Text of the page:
While DS9 may have quietly dropped the "changeling paranoia" element of the show after By Inferno's Light, it's established in Extreme Measures that Odo is infected with the disease by Starfleet midway during season 4. By that point, we'd seen changeling operatives infiltrate the major races, resulting in the destruction of the Tal Shiar and Obsidian Order, the near-destruction of the Defiant (starting a war with a race we'd never heard of before in the process), a bloody war between the Klingons and Federation (the genesis of which the Martok-changeling played a major role in), and the declaration of martial law on Earth and an attempted coup in Starfleet, with Starfleet ships even firing on each other. (In S5 we would see the near-destruction of DS9 and Bajor by the Bashir-changeling.) When this kind of stuff is happening, you need to take major steps - you do not sit and have an ethical debate. You do what is necessary through gritted teeth, like Sisko and Kira do again and again throughout DS9. The choice - insofar as it is a real choice, which it isn't - is one of staying true to some self-aggrandisingly noble set of principles so you can feel good about yourself (because that's what it's coming down to in this discussion) and being completely wiped out by genocidal invaders in the process, or going as far as is required - as far and no further - to survive and to vanquish the threat. Ethics and pragmatism are both very important and go hand in hand, you need to strike a fine balance between the two when people's lives depend on your decision, and it's a line that I think Sisko and Kira do an extremely good job of walking in their decisions throughout the series, which is why I respect them so much.

The fact that shape-changing exacerbates the disease's progression would seem built into its design. With Sisko's "false positive" blood test on Earth and the outing of Martok in S5, it was de-facto established that blood tests for changelings don't work. They're also highly impractical. So, how do you stop genocidal, ruthless and extremely cunning changeling operatives destroying civilisation after civilisation from the inside? Infect them with a fatal disease that worsens the more they change form.

The Founders are enemy combatants, not civilians; when it comes to members of the Great Link, we can't meaningfully talk of individuals - they're a single whole, and the Female Founder is the representative they send out ("the ocean becomes the drop"). And they're genocidal. They view other races as completely worthless. Without them, the Dominion would have collapsed. The disease was right. Giving it to Odo was a stupid risk, as he's a liability, and the only reason the Female Founder had her sudden change of heart in the finale was bad writing (sorry, I love DS9 so much, but it has to be said). It was a cheat. Odo coming home wasn't what made the difference either; the Founders were totally prepared to accept Odo's death in The Adversary and irreversibly cast him out in Broken Link. In S3+4 they effectively treated Odo with as much disregard as they did his solid compatriots; the Female Founder's comment in Favor The Bold that bringing Odo home means more to the Founders "than the entire Alpha Quadrant itself" was the writers shifting stance and giving the Dominion War a future get-out clause.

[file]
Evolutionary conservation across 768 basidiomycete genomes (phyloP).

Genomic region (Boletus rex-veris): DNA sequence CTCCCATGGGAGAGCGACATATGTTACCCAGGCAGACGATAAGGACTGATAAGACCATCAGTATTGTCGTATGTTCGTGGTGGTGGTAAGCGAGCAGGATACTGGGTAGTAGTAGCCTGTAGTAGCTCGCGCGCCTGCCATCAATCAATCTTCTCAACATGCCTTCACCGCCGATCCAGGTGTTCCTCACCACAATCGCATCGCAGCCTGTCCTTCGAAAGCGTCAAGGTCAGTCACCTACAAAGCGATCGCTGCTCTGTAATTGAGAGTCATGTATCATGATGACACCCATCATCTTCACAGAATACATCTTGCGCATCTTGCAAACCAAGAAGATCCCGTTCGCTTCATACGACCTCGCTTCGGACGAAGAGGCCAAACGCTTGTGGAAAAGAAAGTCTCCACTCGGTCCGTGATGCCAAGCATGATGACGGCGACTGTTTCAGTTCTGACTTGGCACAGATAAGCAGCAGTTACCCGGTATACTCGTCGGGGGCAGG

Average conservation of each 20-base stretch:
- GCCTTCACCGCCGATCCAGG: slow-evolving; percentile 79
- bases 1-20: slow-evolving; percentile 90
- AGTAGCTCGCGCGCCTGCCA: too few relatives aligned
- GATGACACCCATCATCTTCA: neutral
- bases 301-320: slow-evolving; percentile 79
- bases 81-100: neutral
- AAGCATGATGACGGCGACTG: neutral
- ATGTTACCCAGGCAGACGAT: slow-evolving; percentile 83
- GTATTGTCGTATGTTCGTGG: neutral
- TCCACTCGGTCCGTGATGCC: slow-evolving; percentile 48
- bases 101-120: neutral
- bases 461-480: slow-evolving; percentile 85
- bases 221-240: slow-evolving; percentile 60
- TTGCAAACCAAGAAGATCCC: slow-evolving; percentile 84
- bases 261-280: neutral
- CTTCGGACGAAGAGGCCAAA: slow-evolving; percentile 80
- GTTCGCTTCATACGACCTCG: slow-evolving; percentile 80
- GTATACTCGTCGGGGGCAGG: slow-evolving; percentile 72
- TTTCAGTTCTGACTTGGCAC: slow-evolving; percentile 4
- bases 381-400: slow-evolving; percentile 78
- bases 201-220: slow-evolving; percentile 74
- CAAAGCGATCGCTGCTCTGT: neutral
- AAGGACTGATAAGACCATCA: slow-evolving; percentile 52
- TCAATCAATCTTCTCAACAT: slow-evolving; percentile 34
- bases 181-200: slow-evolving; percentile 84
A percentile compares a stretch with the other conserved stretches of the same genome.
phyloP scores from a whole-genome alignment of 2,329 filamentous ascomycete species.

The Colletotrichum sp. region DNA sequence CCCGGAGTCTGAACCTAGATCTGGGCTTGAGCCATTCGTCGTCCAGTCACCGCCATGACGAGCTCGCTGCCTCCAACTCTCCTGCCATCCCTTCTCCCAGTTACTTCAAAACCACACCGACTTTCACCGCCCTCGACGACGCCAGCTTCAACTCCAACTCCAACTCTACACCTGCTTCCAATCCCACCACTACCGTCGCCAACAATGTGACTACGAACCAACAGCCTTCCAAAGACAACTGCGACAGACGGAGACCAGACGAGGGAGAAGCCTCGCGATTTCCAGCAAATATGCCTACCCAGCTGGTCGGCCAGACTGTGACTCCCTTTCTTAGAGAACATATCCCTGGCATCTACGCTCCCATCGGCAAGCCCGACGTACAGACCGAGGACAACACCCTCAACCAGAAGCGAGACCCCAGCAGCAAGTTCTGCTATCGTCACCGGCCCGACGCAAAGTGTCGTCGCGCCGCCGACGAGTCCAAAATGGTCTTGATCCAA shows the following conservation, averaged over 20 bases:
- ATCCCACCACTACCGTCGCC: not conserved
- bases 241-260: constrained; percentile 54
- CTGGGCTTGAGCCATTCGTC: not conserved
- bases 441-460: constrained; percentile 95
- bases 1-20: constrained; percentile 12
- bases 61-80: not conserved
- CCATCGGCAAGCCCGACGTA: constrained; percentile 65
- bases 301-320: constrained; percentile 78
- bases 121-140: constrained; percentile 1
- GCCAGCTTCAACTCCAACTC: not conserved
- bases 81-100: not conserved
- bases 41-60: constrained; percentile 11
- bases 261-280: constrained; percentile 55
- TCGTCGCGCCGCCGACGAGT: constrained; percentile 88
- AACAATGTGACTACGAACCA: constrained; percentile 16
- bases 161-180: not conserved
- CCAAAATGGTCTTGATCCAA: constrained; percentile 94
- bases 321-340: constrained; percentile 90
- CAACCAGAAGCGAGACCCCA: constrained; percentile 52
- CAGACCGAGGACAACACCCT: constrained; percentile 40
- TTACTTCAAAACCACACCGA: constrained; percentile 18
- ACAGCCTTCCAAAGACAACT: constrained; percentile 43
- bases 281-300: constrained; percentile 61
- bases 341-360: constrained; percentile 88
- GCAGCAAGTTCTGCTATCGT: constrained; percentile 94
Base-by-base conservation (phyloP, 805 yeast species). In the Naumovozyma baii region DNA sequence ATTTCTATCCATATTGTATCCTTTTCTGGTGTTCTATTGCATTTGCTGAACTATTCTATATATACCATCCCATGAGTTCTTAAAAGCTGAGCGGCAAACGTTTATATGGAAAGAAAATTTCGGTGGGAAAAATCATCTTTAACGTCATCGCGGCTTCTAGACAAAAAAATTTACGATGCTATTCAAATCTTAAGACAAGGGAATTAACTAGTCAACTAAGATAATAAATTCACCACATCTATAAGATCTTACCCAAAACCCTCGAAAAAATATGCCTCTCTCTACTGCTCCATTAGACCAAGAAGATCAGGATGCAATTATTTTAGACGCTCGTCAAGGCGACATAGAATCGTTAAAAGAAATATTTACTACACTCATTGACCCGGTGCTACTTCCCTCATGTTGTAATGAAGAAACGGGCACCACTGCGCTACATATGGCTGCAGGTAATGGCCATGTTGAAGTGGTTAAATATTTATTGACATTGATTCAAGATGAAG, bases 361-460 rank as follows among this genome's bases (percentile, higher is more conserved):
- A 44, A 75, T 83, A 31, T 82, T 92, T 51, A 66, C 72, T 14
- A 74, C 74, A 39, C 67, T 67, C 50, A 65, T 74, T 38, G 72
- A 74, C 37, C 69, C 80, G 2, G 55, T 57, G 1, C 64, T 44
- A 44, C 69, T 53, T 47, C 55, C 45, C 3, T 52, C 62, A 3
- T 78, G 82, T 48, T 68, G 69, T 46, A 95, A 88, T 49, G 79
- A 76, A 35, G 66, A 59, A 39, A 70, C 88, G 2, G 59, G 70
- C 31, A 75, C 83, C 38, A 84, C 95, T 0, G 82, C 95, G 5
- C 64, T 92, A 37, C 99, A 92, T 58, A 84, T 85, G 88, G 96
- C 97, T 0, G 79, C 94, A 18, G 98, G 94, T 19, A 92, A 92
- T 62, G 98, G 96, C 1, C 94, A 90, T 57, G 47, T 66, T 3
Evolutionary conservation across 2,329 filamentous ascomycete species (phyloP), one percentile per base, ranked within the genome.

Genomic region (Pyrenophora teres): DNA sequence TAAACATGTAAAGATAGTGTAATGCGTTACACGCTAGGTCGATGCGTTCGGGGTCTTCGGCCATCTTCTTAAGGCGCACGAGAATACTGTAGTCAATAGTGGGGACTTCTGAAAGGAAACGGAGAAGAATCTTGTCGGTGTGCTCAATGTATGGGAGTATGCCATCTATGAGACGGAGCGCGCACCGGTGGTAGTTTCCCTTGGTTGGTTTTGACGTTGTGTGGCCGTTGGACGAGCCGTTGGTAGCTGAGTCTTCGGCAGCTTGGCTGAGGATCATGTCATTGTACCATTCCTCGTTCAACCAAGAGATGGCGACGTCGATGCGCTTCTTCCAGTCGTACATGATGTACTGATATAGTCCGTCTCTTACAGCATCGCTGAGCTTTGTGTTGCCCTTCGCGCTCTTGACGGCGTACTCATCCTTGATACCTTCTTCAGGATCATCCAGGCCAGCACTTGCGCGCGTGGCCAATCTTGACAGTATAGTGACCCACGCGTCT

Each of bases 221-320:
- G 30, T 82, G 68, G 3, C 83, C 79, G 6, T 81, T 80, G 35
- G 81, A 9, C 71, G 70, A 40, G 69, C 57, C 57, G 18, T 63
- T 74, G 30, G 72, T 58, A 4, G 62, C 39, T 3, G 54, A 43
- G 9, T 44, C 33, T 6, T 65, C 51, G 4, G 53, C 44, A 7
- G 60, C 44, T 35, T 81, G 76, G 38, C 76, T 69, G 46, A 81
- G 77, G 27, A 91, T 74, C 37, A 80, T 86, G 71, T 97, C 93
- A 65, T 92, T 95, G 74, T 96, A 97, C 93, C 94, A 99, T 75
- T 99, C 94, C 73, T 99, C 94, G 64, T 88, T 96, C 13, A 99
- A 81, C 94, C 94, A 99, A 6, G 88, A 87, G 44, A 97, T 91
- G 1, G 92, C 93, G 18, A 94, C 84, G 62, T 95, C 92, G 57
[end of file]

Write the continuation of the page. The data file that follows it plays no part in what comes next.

Niall - Tue, Jun 17, 2014 - 2:13pm (USA Central)
"Giving it to Odo" > "Giving the cure to Odo"
Elliott - Tue, Jun 17, 2014 - 6:28pm (USA Central)
"For Odo to share the cure with her, the disease has to exist in the first place. If Section 31 hadn't created the disease, that situation couldn't have arisen. Ergo, one way or another (whether by the disease destroying the Founders, or Odo sharing the cure with the Female Founder and her having a highly unlikely change of heart because the plot and the episode's time constraints demanded it), the disease is what wins the war."

Well, no. As Robert pointed out, the war was actually won because the Cardassians turned coat on the Dominion. The disease on the other hand made the Founders nihilistic and thus willing to scourge the quadrant with bitter suffering in a futile attempt to continue the fight. If Odo had not intervened (and been able to do so because Bashir and O'Brien undermined Section 31's efforts), the victory would have been devastatingly pyrrhic. But Section 31's plan was to win the war by killing the Founders off. This plan almost ended up destroying the Alpha Quadrant.
Elliott - Tue, Jun 17, 2014 - 6:31pm (USA Central)
Look, if you want to maintain the modernist-cynical view that Section 31's motivation and related philosophy is "the smart thing" as Laura Roslin would put it, that's fine. But (surprisingly), that's not a view which is supported by DS9's narrative of this particular story. Also, yes "ubiquitous"--ie omnipotent, god-like.
DavidK - Tue, Jun 24, 2014 - 6:58am (USA Central)
@ Elliot
You say surprisingly, but wasn't Section 31 portrayed as an antagonistic force every time we saw them? Sometimes they shared the same long term goals as our "heroes", but they were usually willing to get there via very different methods.
eastwest101 - Fri, Jul 11, 2014 - 6:49am (USA Central)
Pretty much what Niall said, a very clumsy and ham-fisted failure and wasred all the good opportunities that could have been explored and instead going down an obvious and very lazily written, and boring dead end. Zero stars.